With One Day to Prepare, Krisp Films Brings Us 'Paradise City': a Documentary About Love & Happiness on the Streets
Filmmaker, editor, and creator of Krisp Films, Kriston Johnson granted a short interview to No Film School about his project, Paradise City: a short documentary about homelessness, addiction, but ultimately love and happiness. The film follows a young homeless couple, "Christina" and "Papi," as they shed light on what it's like for them to live in the City of Brotherly Love. Watch the full film below and jump down for the interview:
Krisp Films' captures an interesting story, both narratively and cinematically, which you can see up on the screen, but the story that went on before the thought even crossed their minds to make a documentary is just as interesting. Like many run and gun documentary filmmakers out there (I used to be one of them), a narrative can be picked from anyone: a business owner, a mysterious graffiti artist, or a couple living on the streets of Philadelphia.
Often times the story is fleeting, and catching it means setting aside the comforts and advantages of having a thorough plan. I think that this can often lead to compelling filmmaking. For Krisp Films, I think it lead to making a project that truly meant something to them.
NFS: So, tell us about Paradise City.
KJ: Paradise City is a Love Story -- not your typical love story. But, love can be found in different varieties. Yes, there's a lot of drug use in Paradise City, but when I witnessed Christina and Papi's relationship first hand it was way more than that. They really cared for one another. They looked out for each other. Christina, Papi & Crash the dog are the main subjects. We followed their lives for 3 days.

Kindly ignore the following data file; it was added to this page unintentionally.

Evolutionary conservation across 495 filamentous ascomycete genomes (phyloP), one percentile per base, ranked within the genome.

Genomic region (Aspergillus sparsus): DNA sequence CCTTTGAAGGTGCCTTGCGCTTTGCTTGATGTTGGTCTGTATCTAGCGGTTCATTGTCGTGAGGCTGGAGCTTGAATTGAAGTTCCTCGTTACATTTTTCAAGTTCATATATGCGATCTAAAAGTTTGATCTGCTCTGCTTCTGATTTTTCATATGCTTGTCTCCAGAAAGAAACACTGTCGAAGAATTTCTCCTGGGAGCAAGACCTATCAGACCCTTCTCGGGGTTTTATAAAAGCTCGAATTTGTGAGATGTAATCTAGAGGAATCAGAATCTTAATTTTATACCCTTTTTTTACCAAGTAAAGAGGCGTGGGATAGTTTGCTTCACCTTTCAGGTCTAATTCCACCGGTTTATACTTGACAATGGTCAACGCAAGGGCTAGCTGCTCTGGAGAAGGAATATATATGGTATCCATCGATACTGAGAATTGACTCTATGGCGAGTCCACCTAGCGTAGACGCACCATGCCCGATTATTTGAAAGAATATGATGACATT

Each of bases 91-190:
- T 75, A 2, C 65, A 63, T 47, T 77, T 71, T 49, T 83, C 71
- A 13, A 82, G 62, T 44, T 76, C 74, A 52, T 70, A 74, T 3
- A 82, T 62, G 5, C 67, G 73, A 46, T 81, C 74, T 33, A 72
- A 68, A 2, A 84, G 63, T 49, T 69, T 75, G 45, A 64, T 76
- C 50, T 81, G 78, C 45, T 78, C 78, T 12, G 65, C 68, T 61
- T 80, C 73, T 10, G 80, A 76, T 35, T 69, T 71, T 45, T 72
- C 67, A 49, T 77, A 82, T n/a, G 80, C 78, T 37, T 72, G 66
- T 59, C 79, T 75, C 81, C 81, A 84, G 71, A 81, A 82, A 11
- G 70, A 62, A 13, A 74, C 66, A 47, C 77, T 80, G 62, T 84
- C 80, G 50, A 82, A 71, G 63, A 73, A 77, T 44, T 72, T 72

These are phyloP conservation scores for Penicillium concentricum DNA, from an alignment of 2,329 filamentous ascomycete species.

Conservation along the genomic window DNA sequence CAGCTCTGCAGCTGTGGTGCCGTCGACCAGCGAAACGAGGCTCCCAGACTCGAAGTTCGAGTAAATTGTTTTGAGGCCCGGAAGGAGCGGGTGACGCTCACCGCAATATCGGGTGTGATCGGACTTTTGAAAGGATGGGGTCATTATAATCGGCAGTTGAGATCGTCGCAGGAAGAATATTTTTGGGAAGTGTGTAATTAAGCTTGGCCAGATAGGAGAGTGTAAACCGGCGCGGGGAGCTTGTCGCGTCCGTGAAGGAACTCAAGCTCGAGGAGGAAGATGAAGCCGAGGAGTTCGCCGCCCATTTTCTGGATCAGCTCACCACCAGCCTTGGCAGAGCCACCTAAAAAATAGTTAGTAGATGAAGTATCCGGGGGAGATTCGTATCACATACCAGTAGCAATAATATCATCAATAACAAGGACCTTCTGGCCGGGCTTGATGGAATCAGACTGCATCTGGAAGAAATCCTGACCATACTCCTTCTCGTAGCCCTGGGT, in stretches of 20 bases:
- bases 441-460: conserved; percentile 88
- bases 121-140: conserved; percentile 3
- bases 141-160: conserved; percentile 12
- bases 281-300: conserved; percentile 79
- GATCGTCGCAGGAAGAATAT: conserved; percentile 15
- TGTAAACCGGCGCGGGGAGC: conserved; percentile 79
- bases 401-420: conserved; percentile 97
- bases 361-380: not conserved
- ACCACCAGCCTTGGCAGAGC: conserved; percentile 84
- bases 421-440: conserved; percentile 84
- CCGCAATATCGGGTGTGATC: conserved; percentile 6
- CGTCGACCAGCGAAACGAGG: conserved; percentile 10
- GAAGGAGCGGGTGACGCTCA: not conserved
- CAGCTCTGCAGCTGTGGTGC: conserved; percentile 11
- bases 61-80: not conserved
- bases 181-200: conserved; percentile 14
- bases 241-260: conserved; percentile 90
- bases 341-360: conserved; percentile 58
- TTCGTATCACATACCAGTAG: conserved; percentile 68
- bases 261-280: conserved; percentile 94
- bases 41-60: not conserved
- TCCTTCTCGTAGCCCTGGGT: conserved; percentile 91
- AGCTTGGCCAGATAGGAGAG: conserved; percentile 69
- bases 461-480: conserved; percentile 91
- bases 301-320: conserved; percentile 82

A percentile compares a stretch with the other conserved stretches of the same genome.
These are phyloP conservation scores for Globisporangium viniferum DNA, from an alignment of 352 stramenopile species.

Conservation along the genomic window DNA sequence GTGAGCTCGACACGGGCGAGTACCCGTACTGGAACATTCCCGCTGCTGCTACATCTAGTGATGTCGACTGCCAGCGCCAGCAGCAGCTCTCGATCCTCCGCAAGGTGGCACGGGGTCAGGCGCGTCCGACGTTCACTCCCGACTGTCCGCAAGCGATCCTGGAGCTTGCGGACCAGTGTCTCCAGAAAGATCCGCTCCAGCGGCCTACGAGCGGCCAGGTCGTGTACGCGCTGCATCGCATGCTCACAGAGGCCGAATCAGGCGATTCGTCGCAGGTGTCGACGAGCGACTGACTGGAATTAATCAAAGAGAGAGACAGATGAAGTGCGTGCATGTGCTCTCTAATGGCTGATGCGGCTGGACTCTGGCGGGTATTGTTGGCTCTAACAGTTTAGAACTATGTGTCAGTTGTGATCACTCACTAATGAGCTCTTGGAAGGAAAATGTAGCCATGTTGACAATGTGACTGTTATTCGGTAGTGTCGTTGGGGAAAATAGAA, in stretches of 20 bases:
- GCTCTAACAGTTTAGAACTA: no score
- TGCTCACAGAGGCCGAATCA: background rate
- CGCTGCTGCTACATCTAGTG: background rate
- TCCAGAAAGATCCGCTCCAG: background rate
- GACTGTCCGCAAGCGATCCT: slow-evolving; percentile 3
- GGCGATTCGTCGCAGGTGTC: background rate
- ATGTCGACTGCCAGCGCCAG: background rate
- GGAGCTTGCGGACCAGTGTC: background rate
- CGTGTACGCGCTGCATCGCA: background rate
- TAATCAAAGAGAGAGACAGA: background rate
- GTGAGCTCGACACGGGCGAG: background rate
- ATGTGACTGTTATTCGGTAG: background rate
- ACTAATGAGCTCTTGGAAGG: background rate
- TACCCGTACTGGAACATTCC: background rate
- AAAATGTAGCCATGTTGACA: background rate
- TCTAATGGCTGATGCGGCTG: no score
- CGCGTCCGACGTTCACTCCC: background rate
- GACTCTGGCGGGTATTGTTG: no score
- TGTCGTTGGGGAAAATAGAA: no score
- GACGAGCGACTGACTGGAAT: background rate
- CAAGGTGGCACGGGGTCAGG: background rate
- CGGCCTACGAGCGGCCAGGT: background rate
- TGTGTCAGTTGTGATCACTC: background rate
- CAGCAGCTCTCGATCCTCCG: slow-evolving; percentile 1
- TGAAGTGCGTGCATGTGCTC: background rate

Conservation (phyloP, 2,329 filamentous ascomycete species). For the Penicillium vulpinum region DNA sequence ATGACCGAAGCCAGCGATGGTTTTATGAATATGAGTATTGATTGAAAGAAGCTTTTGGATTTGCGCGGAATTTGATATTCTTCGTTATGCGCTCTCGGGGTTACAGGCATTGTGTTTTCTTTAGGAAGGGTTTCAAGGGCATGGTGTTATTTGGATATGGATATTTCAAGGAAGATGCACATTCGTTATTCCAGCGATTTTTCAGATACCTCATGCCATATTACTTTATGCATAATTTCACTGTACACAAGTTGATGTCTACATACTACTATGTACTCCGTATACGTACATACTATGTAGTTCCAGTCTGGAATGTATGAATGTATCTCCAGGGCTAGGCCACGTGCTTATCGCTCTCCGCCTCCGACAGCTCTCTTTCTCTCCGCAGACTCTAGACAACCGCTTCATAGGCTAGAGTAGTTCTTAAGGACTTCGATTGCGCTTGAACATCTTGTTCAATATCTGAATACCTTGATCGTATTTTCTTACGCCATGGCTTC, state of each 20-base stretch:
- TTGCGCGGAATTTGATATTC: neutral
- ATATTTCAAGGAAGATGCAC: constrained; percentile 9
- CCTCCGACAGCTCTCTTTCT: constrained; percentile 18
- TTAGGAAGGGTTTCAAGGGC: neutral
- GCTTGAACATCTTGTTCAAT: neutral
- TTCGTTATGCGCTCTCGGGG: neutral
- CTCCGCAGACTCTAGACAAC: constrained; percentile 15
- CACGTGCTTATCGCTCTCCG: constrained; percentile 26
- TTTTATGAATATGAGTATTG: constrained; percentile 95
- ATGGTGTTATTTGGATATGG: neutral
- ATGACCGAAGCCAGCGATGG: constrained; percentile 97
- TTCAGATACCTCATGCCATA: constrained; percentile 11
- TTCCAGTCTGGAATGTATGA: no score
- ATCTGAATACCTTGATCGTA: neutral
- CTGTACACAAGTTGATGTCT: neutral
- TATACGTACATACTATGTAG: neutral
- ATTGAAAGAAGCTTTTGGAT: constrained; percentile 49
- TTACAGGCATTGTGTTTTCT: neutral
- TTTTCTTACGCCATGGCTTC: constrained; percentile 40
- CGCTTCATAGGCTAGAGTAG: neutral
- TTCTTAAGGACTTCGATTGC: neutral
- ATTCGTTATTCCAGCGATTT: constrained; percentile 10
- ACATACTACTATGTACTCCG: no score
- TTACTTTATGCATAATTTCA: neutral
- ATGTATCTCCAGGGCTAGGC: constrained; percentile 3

NFS: How did you come to the decision to make this film?
KJ: Wow, spontaneous luck! My friend, photographer Thi Chien, was looking for some subjects to shoot for his book and we came across Christina & Papi. After speaking with them about a lot of random things we asked and thought it would be cool to follow them and to see how they live. It was 3 days out of our summer that we really appreciated the time we spent doing something different and out of the ordinary. After filming, we didn't completely have an idea of how it was supposed to be edited. We didn't want to go the typical route and make it all about drug use. So, we tried our best to make it more of a love story between two young people who just made some wrong decisions.
NFS: Can you give us some specifics about the film: planning, funding, crew, equipment?
KJ: When we first started shooting this documentary we only had one day to prepare and didn't know what to expect. We met them (Christina and Papi) the day before, just walking by, and they looked interesting to speak to, so we started a conversation with them. The next day we were shooting. There was no budget. We actually paid them at the end of shooting some cash for their time and great story. We crowdsourced on Indiegogo last year -- just hit over $2,500 to help with editing & fulfilling perks. The crew was small. It was me as the shooter, photographer Thi Chien, and interviewer Brandon Davis . A Canon 7D was used to shoot video and my photographer used his Canon 1Dx for photos We captured some good b-roll with that also. Lens choice was Canon 50mm 1.2, Canon 24-70 & Tamron 17-50 as the run & guns. And one Rode Video Mic.
NFS: Is there anything else you'd like to add?
KJ: These were probably two of the smartest people I have ever come in contact with. The amount of information and knowledge they knew surprised me a bit. So, it was a good time hanging with them. Papi had so many stories that this could have easily been an 2 hour documentary. I'm just happy I can share our journey with the world finally and hope that everyone enjoys it as much as we did.
A few things stick out to me about this project: it was done on the spur of the moment, it had zero budget, and the filmmakers found their story so -- romantically (if I may say so). Walking past each other on the street? How perfect is that? The film demonstrates what you can do with a camera, a story, and a lot of tenacity. I like the tale about how they came to shoot the documentary just as much as I like the film itself. If only there was a The Making of Paradise City featurette and an extended version of the film -- I could watch Christina and Papi for hours. C'est la vie.
Link: Krisp Films